The following three recipes are from a book called ‘The Chef’s Secret Cook Book’ by a Hungarian psychologist turned chef named Louis Szathmary. Szathmary is more interested in good food that in culinary pomposity and that makes for some good reading. At the end of each recipe is a ‘Chef’s Secret’ that explains exactly why the recipe recipe is prepared in the way it is.
Preheat the oven to 300F to 325F.
Use a roasting pan with a tight-fitting cover. Put the lard, duck fat, or chicken fat into the roasting pan. Reach into the vent end of the duckling and remove the neck and giblets, which will be inside the body cavity. Rub the inside and outside of the duckling with Chef’s Salt.
Place the duckling, breast down, directly on top of the lump of fat in the roasting pan. Place the cut vegetables and garlic inside, on, and around the duckling. Add about 1 to 2 inches of water to the pan. Add the peppercorns, bay leaf, and marjoram. Cover and place in the preheated oven.
After 2 hours, take the roasting pan out of the oven and very carefully remove the duckling to a platter. Let it cool completely. If it is not completely cooled, the dish will not turn out properly.
To finish, split the duckling lengthwise by standing it on the neck end and, with a sharp knife, cutting from the tip of the tail directly down the center. To quarter, each half may again be cut.
Place the cold, split duckling pieces, cut side down and skin side up, on a slightly greased cookie sheet. Return to a 425F to 450F oven for 18 to 22 minutes. Before serving, remove the first two joints of the wing, leaving only the third. CHEF’S SECRET: The success of a roast duckling starts with the buying. For best results, buy the best. A 4 1/2 to 5-lb. duckling is the most satisfactory and economical size. It is perfectly safe and even advisable to buy frozen duckling. Look for the mark of government inspection on the package. Store in a freezer or the freezing compartment of the refrigerator until ready to use. Before using, let the duckling defrost overnight in the bottom of the refrigerator. After it has been defrosted completely and the flesh feels soft, preparation may begin. After the duckling has been removed from the roasting pan to cool, it can be safely kept at room temperature all day. Or, if the weather is very hot and humid, store the duckling in the refrigerator after it has cooled to room temperature. It is important to bring it back to room temperature about an hour before finishing. Do not reheat right from the refrigerator. Perhaps you wonder why fat is added to the duck, which is a naturally fat bird. As the water starts to beat in the roasting pan, the fat becomes liquid and forms an even surface over the top of the water. The surface of fat has a boiling point of 360F degrees, while the water boils at 212F. Without the fat, the water would create a vapor surrounding the duck in the covered roasting pan. This would give the bird a steam-cooked, undesirable taste, and would prevent the fat under the duck skin from oozing out as it does in dry air. Makes 2 to 4 servings. CHEF’S SALT’ Mix well and use instead of salt. Be careful to use garlic salt, not garlic powder. If you use garlic powder a small pinch is enough. From ‘The Chef’s Secret Cookbook’, Louis Szathmary, Quadrangle Books, Chicago.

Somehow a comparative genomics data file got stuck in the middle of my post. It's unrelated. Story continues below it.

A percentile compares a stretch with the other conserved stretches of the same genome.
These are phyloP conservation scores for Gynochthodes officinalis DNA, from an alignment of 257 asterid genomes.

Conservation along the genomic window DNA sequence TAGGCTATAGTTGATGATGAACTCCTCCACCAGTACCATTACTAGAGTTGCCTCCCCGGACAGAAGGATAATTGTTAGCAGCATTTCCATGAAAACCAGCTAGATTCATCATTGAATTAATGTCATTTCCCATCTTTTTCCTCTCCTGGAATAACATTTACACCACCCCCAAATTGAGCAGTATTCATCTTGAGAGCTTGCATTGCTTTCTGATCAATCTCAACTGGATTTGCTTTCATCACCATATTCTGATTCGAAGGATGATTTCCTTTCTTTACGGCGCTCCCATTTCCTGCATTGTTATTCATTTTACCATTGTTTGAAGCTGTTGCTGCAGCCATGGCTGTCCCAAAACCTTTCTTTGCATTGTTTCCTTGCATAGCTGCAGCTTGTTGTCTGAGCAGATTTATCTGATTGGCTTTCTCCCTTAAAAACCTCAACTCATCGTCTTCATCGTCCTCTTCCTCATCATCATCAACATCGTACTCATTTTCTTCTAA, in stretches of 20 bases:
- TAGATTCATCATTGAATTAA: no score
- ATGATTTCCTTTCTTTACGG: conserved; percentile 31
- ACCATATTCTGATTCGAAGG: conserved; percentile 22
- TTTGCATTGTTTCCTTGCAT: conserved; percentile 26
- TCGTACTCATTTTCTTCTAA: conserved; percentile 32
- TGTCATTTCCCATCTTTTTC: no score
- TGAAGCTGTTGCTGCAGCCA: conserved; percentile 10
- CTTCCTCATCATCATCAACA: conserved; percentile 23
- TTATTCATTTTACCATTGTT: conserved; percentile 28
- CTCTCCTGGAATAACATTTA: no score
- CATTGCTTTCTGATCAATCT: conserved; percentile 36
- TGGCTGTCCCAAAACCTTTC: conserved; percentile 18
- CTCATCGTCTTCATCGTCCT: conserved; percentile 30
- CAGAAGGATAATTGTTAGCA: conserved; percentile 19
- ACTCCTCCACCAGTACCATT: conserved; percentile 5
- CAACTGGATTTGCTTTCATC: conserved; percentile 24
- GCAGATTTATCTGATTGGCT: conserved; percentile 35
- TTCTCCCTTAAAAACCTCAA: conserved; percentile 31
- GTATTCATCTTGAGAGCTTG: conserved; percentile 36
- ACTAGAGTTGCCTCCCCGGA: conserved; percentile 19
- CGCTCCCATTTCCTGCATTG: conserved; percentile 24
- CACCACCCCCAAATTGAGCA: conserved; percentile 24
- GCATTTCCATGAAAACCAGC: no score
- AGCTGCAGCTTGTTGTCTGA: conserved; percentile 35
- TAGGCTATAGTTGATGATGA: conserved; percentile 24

Posted by Stephen Ceideberg; March 14 1993. Archive January 2010 December 2009 July 2009 June 2009 April 2009 March 2009 December 2008 November 2008 October 2008 September 2008 August 2008 July 2008 June 2008